Our go-to guide explains some of the best ingredients in this issue
When armed with these wholesome pantry alternatives and nutrient-rich fresh foods that we love from this issue’s recipes, you’ll always have everything you need for a fresh and light meal. Many of these ingredients are sourced from supermarkets, but there are some you may need to track down in your local health food store, greengrocer or delicatessen.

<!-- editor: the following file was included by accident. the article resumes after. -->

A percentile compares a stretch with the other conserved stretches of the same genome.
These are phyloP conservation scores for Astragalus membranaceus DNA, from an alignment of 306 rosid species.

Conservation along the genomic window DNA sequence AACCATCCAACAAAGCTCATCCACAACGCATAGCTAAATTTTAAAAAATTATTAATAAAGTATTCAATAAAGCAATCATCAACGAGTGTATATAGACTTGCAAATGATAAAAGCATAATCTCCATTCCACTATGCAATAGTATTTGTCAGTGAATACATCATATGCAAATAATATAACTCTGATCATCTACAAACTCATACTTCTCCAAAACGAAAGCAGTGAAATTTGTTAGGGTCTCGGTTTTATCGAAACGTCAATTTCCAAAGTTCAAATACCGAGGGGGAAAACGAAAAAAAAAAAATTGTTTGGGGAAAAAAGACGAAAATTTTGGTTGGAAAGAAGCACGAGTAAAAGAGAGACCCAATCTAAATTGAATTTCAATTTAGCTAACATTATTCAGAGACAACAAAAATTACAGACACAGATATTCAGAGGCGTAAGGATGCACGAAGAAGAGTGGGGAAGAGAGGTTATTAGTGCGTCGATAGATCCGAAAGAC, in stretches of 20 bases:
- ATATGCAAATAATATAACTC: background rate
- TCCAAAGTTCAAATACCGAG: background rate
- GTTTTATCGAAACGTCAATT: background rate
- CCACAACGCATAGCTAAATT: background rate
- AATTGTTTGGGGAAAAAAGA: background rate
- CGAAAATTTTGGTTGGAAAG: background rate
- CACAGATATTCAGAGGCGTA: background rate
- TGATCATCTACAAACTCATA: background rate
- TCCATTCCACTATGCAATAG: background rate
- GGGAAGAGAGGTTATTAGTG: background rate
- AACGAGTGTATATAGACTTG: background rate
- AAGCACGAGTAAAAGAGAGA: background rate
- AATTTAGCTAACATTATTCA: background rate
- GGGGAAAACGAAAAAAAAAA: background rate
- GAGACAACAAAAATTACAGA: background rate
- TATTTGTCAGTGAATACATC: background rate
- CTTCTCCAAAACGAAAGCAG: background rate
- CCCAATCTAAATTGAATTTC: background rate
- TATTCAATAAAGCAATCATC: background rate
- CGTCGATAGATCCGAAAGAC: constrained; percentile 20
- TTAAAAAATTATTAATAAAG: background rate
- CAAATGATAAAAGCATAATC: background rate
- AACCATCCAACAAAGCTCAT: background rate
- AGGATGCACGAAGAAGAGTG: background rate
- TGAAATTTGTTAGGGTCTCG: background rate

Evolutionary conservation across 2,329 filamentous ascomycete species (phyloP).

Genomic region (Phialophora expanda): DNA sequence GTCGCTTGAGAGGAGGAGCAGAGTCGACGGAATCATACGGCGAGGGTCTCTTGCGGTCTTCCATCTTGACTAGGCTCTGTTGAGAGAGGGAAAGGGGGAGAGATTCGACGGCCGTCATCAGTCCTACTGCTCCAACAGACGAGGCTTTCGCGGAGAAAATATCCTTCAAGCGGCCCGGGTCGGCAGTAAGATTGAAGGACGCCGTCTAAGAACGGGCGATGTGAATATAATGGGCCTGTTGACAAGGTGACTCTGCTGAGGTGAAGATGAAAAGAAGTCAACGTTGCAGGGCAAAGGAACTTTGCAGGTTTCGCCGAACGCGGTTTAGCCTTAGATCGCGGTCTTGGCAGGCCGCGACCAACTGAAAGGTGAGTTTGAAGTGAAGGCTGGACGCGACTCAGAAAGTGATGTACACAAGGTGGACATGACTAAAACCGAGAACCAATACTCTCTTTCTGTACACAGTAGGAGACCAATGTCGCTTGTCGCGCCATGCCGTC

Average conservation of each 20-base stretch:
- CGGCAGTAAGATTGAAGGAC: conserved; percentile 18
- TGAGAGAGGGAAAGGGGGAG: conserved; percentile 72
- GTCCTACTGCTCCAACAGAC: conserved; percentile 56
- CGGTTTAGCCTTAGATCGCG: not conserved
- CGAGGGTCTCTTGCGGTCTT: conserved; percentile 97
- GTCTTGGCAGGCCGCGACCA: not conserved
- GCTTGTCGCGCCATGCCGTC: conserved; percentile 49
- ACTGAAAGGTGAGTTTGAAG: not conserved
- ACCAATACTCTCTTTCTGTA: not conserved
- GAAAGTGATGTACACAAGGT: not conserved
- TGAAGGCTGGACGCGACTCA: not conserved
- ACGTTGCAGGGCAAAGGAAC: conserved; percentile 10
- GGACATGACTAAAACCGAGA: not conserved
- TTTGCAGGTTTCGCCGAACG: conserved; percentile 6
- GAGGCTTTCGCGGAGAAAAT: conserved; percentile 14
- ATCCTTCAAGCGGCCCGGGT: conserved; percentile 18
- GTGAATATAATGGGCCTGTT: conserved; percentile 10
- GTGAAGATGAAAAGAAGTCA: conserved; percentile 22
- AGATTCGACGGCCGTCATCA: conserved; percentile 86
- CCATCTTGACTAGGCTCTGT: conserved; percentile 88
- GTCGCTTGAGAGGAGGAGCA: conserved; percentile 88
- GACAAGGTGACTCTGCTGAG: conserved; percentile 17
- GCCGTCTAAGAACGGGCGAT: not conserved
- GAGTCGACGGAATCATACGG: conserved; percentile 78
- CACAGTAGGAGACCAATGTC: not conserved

almonds This nutritious nut is high in protein and rich in vitamin E. It’s also a source of calcium, which makes it a great dairy-free addition to smoothies. Try making your own almond meal, blending them into a pesto or just enjoying as an energising snack. buckwheat Although it looks like a grain, this is actually a little dark brown seed that is related to rhubarb. It is high in fibre and, contrary to its name, contains no wheat or gluten, so it is suitable for people with coeliac disease. cacao powder Cacao is made by cold-pressing unroasted cocoa beans so they retain more minerals and antioxidants than varieties processed at high temperatures. Cacao is also available as ‘nibs’. You can buy both in health food stores and supermarkets. cashews This buttery nut is cholesterol-free and a high source of copper, which helps to maintain blood cells in the body. It can be blended into a spread or you can use the nuts in our breakfast bars on page 14. cauliflower Whether it’s fresh or cooked, we love blitzing up these fibre and vitamin-rich florets into a low-carb ‘rice’ or pizza base, or blending it to make a comforting soup. See page 102 for more ideas. chia seeds These black or white seeds come from a flowering plant and are full of fibre, protein, minerals and omega-3 fatty acids. Available in supermarkets and health food stores, they’re great for smoothies, jams and baking, or sprinkling over salads. coconut sugar Also known as coconut palm sugar, this is similar to coconut nectar but in granule form. Its caramel flavour gives a lovely note to baked goods. Find it in specialty food stores, Asian grocers, health food stores and supermarkets. kale The all-star green that’s deserving of its superfood reputation, this hardy curly leaf from the brassica family is packed with beta carotene, folate and vitamin C, and is one of the highest vegetable sources of calcium. It’s perfect for adding nutritional punch to juices, smoothies, salads and more. Kimchi This Korean staple is made by fermenting cabbage in a mix of vinegar, garlic, chilli, salt and other spices. It is packed with healthy bacteria to aid digestion, and can be found in Asian supermarkets. See our recipes, including how to make your own, on page 76. labne This Middle Eastern yoghurt cheese makes a low-calorie alternative to cream cheese or sour cream. Use it to dollop onto roast vegetables and salads. Find it in delicatessens and some supermarkets. linseeds Also called flaxseeds, these small brown seeds have a nutty flavour and are high in omega-3 fatty acids. They can be baked into bread, sprinkled in cereal or used to make muesli slices and crackers. Find linseeds at supermarkets and health food stores. LSA Perfect for adding into smoothies, baked treats or breakfast cereals, this fine mix of ground linseeds, sunflower seeds and almonds is a highly nutritious and versatile ingredient to add to your diet. It’s rich in fibre and omega-3 fatty acids. matcha powder Made from specially grown green tea leaves, this powder is traditionally used in Japanese tea ceremonies. Today it is a popular choice for adding subtle flavour and a bright green colour to food. Find it at health food stores and supermarkets. miso paste This salty Japanese ingredient is made from fermented soy beans (or rice or barley) that are ground into a thick paste. It has a savoury, umami flavour and comes in a variety of shades from light to dark. Find it at supermarkets ( in the Asian food aisle) and Asian food stores. Pepitas (pumpkin seeds) These dried green kernels contain essential vitamins, minerals and antioxidants and are a great way to add crunch and flavour to muesli, salads and savoury dishes. quinoa It looks like a grain, but quinoa is actually a seed. It comes in black, white and red varieties and is full of protein, with a chewy texture and nutty flavour. You can use it as a substitute for couscous or rice. Find it in supermarkets and greengrocers. quinoa flakes This is simply quinoa that has been steam-rolled into flakes. Use it in muesli, pancakes or baked goods, or as a gluten-free crumb. Quinoa flakes are available from health food stores and supermarkets. Rapadura sugar Extracted from the pure juice of cane sugar, rapadura (or panela) is evaporated over low heat, which means many of the minerals and vitamins from the plant are retained. Find it at specialty food and health food stores. sesame seeds These little white or black seeds add flavour and crunch to salads, noodles, stir-fries and baked goods, and they’re high in copper, manganese and calcium. When adding them as the finishing touch to a dish, toast the seeds in a dry frying pan first to bring out their subtle nutty flavour. spelt flour Available in white and wholemeal varieties, spelt flour has a high fibre content. An ancient grain, spelt facilitates a healthy digestive system and boasts high levels of vitamins and minerals. While it’s not gluten-free, the soluble fibre content can make it easier to digest than regular wheat flours. Its nutty flavour makes it perfect for using when baking and making doughs. sunflower seedS These seeds contain folate, vitamin E, magnesium and essential fatty acids that are beneficial for cholesterol levels. They have a mild, nutty flavour and a firm texture. Use them to add a nutritious crunch to salads and baking. Wakame This dried seaweed has plenty of vitamins and minerals and is usually soaked in water or broth, giving it the texture of thinly sliced mushroom. It is the type of seaweed that is often found in miso soup. Find it at Asian grocery stores and some supermarkets. greek- style yoghurt Made with probiotic bacterial cultures, yoghurt is great for a healthy digestive system. It’s a versatile ingredient that adds light creaminess to sauces and tangy balance to sweet desserts or breakfast bowls. Look for natural varieties that don’t have any added sugar.